"I am almost three years post DIEP. My online support group was where I felt safest to share the deepest, ugliest and most frightening aspects of this process without burdening my already stressed family. This is why, now, I returned to be a voice of experience and share my journey. All journeys are as unique as each person, but it helps to hear there is life after." – Nancy
"Recently diagnosed, I was immediately given an outside cancer group for support, but to be honest, a few Facebook breast cancer groups is all I have needed to ask all my questions, learn and hear other journeys before me. And I've been able to do it all from the comfort of my home as I heal from my surgeries! I am and will be forever grateful for these amazing groups and women." – Terri
"This group and others were very helpful as I navigated through the journey. Knowing that I am not alone was a comfort and source for questions to ask. Thanks to all who were there for me over the last four years, know we are here for you." – Donna
"I am lucky to have a supportive husband and lots of friends. But I have found throughout this process that I've felt alone in my daily life, even when I haven't truly been alone physically. In these online groups, I have met women going through exactly the same thing as myself, at exactly the same time. We have been able to support one another in each decision we've made along the way, from making decisions regarding how we treat our specific cancer and which reconstruction surgeries we choose and why. Locally, my friends and I have been able to share information about which surgeons and physical therapists we go to and share various items like walkers and recovery shirts. We have supported one another in making decisions about everything from nutrition to comparing stories about expanders and wound healing. It's also given me an outlet to discuss issues surrounding breast cancer and reconstruction that others in my life don't understand. I have made several good friends through DiepC and a DCIS specific Facebook group, and I have actually met in person with a few of them. I don't know how I would have survived this time without these wonderful groups & these amazing women." – Jill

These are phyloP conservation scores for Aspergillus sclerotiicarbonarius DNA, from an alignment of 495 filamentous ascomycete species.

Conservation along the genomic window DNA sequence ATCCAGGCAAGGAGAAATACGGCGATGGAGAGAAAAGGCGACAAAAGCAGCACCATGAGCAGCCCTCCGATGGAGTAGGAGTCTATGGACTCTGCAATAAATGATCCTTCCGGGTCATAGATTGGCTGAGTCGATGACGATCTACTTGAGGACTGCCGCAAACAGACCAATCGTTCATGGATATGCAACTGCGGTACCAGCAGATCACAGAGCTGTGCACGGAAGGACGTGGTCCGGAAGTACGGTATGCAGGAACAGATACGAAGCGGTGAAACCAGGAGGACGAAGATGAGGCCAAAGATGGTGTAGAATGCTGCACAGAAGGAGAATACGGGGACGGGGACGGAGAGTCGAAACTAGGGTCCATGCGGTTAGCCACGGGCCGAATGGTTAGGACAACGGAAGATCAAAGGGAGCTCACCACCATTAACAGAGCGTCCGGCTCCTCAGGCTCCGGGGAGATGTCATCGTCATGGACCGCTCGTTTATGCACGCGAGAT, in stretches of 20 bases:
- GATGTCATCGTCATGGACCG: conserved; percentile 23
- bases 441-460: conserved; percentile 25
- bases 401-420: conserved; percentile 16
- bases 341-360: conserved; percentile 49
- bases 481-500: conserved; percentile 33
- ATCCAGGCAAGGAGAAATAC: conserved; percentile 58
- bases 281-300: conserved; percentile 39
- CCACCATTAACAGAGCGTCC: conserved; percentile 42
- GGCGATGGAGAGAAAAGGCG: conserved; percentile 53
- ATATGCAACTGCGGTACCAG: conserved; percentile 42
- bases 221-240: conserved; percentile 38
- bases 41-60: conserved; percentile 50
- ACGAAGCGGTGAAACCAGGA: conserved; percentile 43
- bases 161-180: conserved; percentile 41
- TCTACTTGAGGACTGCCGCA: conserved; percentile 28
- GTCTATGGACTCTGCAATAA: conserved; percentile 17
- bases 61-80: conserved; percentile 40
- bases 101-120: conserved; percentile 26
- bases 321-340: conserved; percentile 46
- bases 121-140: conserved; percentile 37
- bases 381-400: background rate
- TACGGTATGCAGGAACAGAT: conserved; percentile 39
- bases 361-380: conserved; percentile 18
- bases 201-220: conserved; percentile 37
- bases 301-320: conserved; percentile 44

Finding community in your breast reconstruction journey
After a breast cancer diagnosis, it's easy to feel isolated and alone, no matter how many friends or family members you have surrounding you.
You can get the support that you need from women who have been through exactly what you are experiencing by enlisting the help of a peer network. It can guide you along your journey with a unique understanding of the emotions that you are feeling throughout the process.
To find a qualified plastic surgeon for any cosmetic or reconstructive procedure, consult a member of the American Society of Plastic Surgeons. All ASPS members are board certified by the American Board of Plastic Surgery, have completed an accredited plastic surgery training program, practice in accredited facilities and follow strict standards of safety and ethics. Find an ASPS member in your area.